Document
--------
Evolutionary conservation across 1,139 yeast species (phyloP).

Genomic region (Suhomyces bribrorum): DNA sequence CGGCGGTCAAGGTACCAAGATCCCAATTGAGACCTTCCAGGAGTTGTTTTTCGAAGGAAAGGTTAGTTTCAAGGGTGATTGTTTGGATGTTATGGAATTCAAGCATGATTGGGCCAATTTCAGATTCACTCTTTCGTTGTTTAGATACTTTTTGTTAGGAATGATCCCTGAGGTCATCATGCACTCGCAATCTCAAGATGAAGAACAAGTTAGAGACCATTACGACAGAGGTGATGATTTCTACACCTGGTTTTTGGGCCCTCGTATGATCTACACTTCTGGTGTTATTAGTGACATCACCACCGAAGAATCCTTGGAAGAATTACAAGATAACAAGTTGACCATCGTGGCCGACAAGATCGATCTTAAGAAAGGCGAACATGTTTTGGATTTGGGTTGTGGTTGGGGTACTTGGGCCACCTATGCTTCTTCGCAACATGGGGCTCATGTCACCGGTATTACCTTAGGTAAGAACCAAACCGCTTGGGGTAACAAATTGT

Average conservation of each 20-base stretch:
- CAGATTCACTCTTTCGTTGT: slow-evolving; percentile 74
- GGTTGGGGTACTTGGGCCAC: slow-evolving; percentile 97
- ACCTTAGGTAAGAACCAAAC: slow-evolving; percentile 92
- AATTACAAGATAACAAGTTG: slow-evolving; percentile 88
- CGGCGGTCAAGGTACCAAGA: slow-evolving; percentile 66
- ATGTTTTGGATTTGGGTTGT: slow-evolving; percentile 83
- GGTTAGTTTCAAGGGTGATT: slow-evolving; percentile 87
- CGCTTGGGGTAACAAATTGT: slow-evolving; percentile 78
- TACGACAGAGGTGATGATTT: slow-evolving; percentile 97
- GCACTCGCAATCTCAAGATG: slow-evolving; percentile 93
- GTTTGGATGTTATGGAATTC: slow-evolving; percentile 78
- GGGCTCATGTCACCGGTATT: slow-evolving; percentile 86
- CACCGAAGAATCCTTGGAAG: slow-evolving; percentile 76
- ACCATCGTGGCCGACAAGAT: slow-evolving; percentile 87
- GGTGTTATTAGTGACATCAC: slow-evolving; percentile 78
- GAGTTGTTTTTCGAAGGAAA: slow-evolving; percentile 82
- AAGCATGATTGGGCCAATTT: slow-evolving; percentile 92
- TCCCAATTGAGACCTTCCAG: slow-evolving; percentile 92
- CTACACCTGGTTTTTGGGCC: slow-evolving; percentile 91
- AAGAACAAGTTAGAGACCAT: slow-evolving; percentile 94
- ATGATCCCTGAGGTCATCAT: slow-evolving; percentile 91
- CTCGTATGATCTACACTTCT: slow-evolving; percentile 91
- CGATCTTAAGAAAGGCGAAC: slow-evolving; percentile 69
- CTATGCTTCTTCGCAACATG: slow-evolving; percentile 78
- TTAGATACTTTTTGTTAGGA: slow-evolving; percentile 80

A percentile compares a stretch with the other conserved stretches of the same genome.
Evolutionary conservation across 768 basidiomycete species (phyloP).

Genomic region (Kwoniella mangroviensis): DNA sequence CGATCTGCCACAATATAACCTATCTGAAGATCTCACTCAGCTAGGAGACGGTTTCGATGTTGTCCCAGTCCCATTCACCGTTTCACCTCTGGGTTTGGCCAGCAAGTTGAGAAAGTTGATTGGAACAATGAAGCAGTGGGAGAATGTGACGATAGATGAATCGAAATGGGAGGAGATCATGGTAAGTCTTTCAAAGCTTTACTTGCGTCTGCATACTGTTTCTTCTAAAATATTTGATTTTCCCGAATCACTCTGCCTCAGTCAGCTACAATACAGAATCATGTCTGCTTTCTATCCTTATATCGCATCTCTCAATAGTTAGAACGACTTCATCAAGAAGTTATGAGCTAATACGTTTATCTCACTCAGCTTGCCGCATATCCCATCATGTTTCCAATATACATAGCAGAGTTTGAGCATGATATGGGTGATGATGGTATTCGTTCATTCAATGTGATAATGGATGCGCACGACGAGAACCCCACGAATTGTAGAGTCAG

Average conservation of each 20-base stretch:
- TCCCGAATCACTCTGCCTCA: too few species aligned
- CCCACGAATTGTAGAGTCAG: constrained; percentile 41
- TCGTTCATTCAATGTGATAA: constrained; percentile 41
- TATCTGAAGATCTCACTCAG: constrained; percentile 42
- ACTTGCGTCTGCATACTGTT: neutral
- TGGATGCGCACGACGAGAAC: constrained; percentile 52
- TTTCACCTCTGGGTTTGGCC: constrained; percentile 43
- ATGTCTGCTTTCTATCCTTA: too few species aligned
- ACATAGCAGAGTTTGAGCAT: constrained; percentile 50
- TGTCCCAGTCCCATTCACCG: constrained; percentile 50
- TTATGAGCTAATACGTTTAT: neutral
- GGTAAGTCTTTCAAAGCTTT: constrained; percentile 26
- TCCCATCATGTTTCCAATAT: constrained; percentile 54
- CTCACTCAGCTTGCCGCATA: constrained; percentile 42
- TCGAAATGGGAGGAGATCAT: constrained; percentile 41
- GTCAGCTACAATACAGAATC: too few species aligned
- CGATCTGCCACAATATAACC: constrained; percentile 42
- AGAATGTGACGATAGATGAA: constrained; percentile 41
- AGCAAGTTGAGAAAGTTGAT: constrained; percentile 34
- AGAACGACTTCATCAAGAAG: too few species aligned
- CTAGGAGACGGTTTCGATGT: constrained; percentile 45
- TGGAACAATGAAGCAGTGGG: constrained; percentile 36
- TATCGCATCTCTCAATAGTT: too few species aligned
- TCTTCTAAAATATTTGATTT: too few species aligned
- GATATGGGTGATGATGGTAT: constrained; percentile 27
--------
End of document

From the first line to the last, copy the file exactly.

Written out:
Evolutionary conservation across 1,139 yeast species (phyloP).

Genomic region (Suhomyces bribrorum): DNA sequence CGGCGGTCAAGGTACCAAGATCCCAATTGAGACCTTCCAGGAGTTGTTTTTCGAAGGAAAGGTTAGTTTCAAGGGTGATTGTTTGGATGTTATGGAATTCAAGCATGATTGGGCCAATTTCAGATTCACTCTTTCGTTGTTTAGATACTTTTTGTTAGGAATGATCCCTGAGGTCATCATGCACTCGCAATCTCAAGATGAAGAACAAGTTAGAGACCATTACGACAGAGGTGATGATTTCTACACCTGGTTTTTGGGCCCTCGTATGATCTACACTTCTGGTGTTATTAGTGACATCACCACCGAAGAATCCTTGGAAGAATTACAAGATAACAAGTTGACCATCGTGGCCGACAAGATCGATCTTAAGAAAGGCGAACATGTTTTGGATTTGGGTTGTGGTTGGGGTACTTGGGCCACCTATGCTTCTTCGCAACATGGGGCTCATGTCACCGGTATTACCTTAGGTAAGAACCAAACCGCTTGGGGTAACAAATTGT

Average conservation of each 20-base stretch:
- CAGATTCACTCTTTCGTTGT: slow-evolving; percentile 74
- GGTTGGGGTACTTGGGCCAC: slow-evolving; percentile 97
- ACCTTAGGTAAGAACCAAAC: slow-evolving; percentile 92
- AATTACAAGATAACAAGTTG: slow-evolving; percentile 88
- CGGCGGTCAAGGTACCAAGA: slow-evolving; percentile 66
- ATGTTTTGGATTTGGGTTGT: slow-evolving; percentile 83
- GGTTAGTTTCAAGGGTGATT: slow-evolving; percentile 87
- CGCTTGGGGTAACAAATTGT: slow-evolving; percentile 78
- TACGACAGAGGTGATGATTT: slow-evolving; percentile 97
- GCACTCGCAATCTCAAGATG: slow-evolving; percentile 93
- GTTTGGATGTTATGGAATTC: slow-evolving; percentile 78
- GGGCTCATGTCACCGGTATT: slow-evolving; percentile 86
- CACCGAAGAATCCTTGGAAG: slow-evolving; percentile 76
- ACCATCGTGGCCGACAAGAT: slow-evolving; percentile 87
- GGTGTTATTAGTGACATCAC: slow-evolving; percentile 78
- GAGTTGTTTTTCGAAGGAAA: slow-evolving; percentile 82
- AAGCATGATTGGGCCAATTT: slow-evolving; percentile 92
- TCCCAATTGAGACCTTCCAG: slow-evolving; percentile 92
- CTACACCTGGTTTTTGGGCC: slow-evolving; percentile 91
- AAGAACAAGTTAGAGACCAT: slow-evolving; percentile 94
- ATGATCCCTGAGGTCATCAT: slow-evolving; percentile 91
- CTCGTATGATCTACACTTCT: slow-evolving; percentile 91
- CGATCTTAAGAAAGGCGAAC: slow-evolving; percentile 69
- CTATGCTTCTTCGCAACATG: slow-evolving; percentile 78
- TTAGATACTTTTTGTTAGGA: slow-evolving; percentile 80

A percentile compares a stretch with the other conserved stretches of the same genome.
Evolutionary conservation across 768 basidiomycete species (phyloP).

Genomic region (Kwoniella mangroviensis): DNA sequence CGATCTGCCACAATATAACCTATCTGAAGATCTCACTCAGCTAGGAGACGGTTTCGATGTTGTCCCAGTCCCATTCACCGTTTCACCTCTGGGTTTGGCCAGCAAGTTGAGAAAGTTGATTGGAACAATGAAGCAGTGGGAGAATGTGACGATAGATGAATCGAAATGGGAGGAGATCATGGTAAGTCTTTCAAAGCTTTACTTGCGTCTGCATACTGTTTCTTCTAAAATATTTGATTTTCCCGAATCACTCTGCCTCAGTCAGCTACAATACAGAATCATGTCTGCTTTCTATCCTTATATCGCATCTCTCAATAGTTAGAACGACTTCATCAAGAAGTTATGAGCTAATACGTTTATCTCACTCAGCTTGCCGCATATCCCATCATGTTTCCAATATACATAGCAGAGTTTGAGCATGATATGGGTGATGATGGTATTCGTTCATTCAATGTGATAATGGATGCGCACGACGAGAACCCCACGAATTGTAGAGTCAG

Average conservation of each 20-base stretch:
- TCCCGAATCACTCTGCCTCA: too few species aligned
- CCCACGAATTGTAGAGTCAG: constrained; percentile 41
- TCGTTCATTCAATGTGATAA: constrained; percentile 41
- TATCTGAAGATCTCACTCAG: constrained; percentile 42
- ACTTGCGTCTGCATACTGTT: neutral
- TGGATGCGCACGACGAGAAC: constrained; percentile 52
- TTTCACCTCTGGGTTTGGCC: constrained; percentile 43
- ATGTCTGCTTTCTATCCTTA: too few species aligned
- ACATAGCAGAGTTTGAGCAT: constrained; percentile 50
- TGTCCCAGTCCCATTCACCG: constrained; percentile 50
- TTATGAGCTAATACGTTTAT: neutral
- GGTAAGTCTTTCAAAGCTTT: constrained; percentile 26
- TCCCATCATGTTTCCAATAT: constrained; percentile 54
- CTCACTCAGCTTGCCGCATA: constrained; percentile 42
- TCGAAATGGGAGGAGATCAT: constrained; percentile 41
- GTCAGCTACAATACAGAATC: too few species aligned
- CGATCTGCCACAATATAACC: constrained; percentile 42
- AGAATGTGACGATAGATGAA: constrained; percentile 41
- AGCAAGTTGAGAAAGTTGAT: constrained; percentile 34
- AGAACGACTTCATCAAGAAG: too few species aligned
- CTAGGAGACGGTTTCGATGT: constrained; percentile 45
- TGGAACAATGAAGCAGTGGG: constrained; percentile 36
- TATCGCATCTCTCAATAGTT: too few species aligned
- TCTTCTAAAATATTTGATTT: too few species aligned
- GATATGGGTGATGATGGTAT: constrained; percentile 27